The news you have been waiting for (not really but I am an author living in my dreams) is here. Burden of the Crown is available for preorder.
Be warned. The story starts with heart-wrenching sadness. After I drench you in the rain, I let the clouds part at the end. You, my reader, expect no less than an emotional roller coaster from me. I am here to make the plunge deeper and screams louder.
Meera had no strength left in her to lift her head. She curled up like a child, struggling to breathe. “My queen,” a voice called, and she raised her head. A deep yearning filled her as she gazed at Rish’s silhouette outside her tent.
You saw him as a sixteen-year-old crown prince in Heir to Malla. In Burden of the Crown, King Jay is a father. The character growth over thirty years was a fascinating story for me to write. Yes, there is heartbreak involved. And hope. And lots of love. I am excited to share an excerpt from this book with you.
Chapter 1 – Jay
Salty air wafted in through the tiny window and touched my skin like a coarse fabric. The sea crashed against the ship, drowning the faint noise of sailors shouting on the deck above me. Picking up a scroll, I noticed the swirls in the honey-colored table revealed by the morning light. I traced the markings on the wood with my finger, marveling at the craftsmanship of Malla carpenters. From outside my door came a thud of footsteps and a knock. I glanced up as my son strode in with my nephew on his heels. My son, Vikram, resembled my younger self, captured in a portrait in Akash.
“Father, there are beautiful coral reefs around here, and Atul and I want to take a boat to explore,” he said. The waves rocked the vessel gently like I had rocked these boys when they fit in my palm. Vikram swayed on his feet, brimming with energy. He exuded easy confidence that I had not possessed at sixteen.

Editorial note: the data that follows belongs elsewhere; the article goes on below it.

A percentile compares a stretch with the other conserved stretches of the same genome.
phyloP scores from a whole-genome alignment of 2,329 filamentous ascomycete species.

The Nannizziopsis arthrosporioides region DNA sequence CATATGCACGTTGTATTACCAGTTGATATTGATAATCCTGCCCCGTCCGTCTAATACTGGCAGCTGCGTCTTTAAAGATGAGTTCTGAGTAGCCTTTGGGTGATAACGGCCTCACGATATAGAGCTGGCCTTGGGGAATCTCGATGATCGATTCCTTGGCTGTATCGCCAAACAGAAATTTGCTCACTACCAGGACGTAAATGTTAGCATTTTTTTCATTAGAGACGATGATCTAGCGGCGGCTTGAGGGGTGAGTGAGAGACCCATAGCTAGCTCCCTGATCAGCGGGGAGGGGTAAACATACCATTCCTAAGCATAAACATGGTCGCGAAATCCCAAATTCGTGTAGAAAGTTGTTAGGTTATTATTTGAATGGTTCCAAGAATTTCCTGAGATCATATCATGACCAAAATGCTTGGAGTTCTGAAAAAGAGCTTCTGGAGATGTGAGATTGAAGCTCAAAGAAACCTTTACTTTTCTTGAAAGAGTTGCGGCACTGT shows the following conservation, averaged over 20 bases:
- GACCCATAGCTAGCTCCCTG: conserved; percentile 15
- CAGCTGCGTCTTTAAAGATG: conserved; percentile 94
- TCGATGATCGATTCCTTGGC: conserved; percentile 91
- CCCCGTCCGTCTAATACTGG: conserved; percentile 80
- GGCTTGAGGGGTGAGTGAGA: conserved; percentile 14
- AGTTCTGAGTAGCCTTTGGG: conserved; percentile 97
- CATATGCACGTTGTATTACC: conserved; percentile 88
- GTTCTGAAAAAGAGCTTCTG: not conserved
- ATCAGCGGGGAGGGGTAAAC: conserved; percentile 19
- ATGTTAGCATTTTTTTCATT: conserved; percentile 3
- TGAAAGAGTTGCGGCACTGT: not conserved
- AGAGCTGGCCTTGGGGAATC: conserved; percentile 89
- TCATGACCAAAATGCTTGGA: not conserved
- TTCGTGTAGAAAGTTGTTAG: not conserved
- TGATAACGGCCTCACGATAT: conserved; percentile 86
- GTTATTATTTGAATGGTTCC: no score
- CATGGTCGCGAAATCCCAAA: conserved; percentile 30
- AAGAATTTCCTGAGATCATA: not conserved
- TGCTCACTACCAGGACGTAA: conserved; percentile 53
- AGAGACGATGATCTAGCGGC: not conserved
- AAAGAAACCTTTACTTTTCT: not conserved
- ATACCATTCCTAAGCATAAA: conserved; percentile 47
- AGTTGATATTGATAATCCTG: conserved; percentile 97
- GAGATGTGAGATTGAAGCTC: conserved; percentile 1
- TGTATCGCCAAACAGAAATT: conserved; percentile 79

In Heir to Malla, you meet Queen Charu, stepmother of Meera and Jay. Is she an evil queen? Not quite. I featured her in a blog post.
Tears welled in my eyes anyway for the mother I lost, and my stepmother who got her wish to wear the crown but knew no real happiness.
Grandmothers and the tales they spin can be magical. Meera’s grandmother plants seeds in her mind of what her life will be like as a queen. I wrote about how my grandmother inspired my writing journey.
The wonderful sibling relationship between Meera and Jay features prominently in my trilogy.
“The one our mother taught us?”
“I don’t remember her, let alone her voice. I only remember you singing to me.”
Of course, many aunts act as mother figures in the story.
He cried out for his mother last night. I watched as Aranya comforted him tenderly and calmed his demons.
A mother’s love is complex, and I enjoyed exploring the different layers of it in my story.
What is your favorite portrayal of mother in fiction?
This book concludes the story of Meera and Jay and is a culmination of my eight years writing journey.
We first meet 19-year-old Meera and her 16-year-old brother, Jay, in Heir to Malla. In the first chapter, our protagonist dreams about marriage and love. The chapter ends with her learning that her brother has gone missing in enemy land.
What follows is a tale of love, adventure, and royal intrigue set in medieval India. From the gods worshipped to the food served at the feast, the book offers a taste of 9th to 11th century India. I enjoyed writing this coming-of-age story, especially Meera’s. At the start of the book, Meera is a traditional princess, content to let her father and brother manage the affairs of the court. Then things change for the worse, and she is forced to take charge of her destiny.
Meera and Jay return to face the consequences of their actions in War of the Three Kings, set a decade after book one. This book starts with another Meera chapter, showcasing her domestic bliss, with a peek at her heart in conflict, and plunges into chaos with a death of a beloved monarch. I loved the many storylines in this book, some happy, others tragic. One, in particular, tore my heart. My characters are not playing with blunt swords anymore. So the outcomes are unpredictable.
Burden of the Crown will wrap up Meera and Jay’s tales. This series has been a magical ride for me. Some of the arcs started in book one conclude in this book. It has been an absolute joy writing about this land, where I could let my imagination run wild. I will share an excerpt soon.
I recently attended a local author event put together by Ahaana, a non-profit that encourages men and women in the South Asian community to speak openly about taboo subjects such as domestic violence, abuse, and abandonment. They increase awareness through community events like these.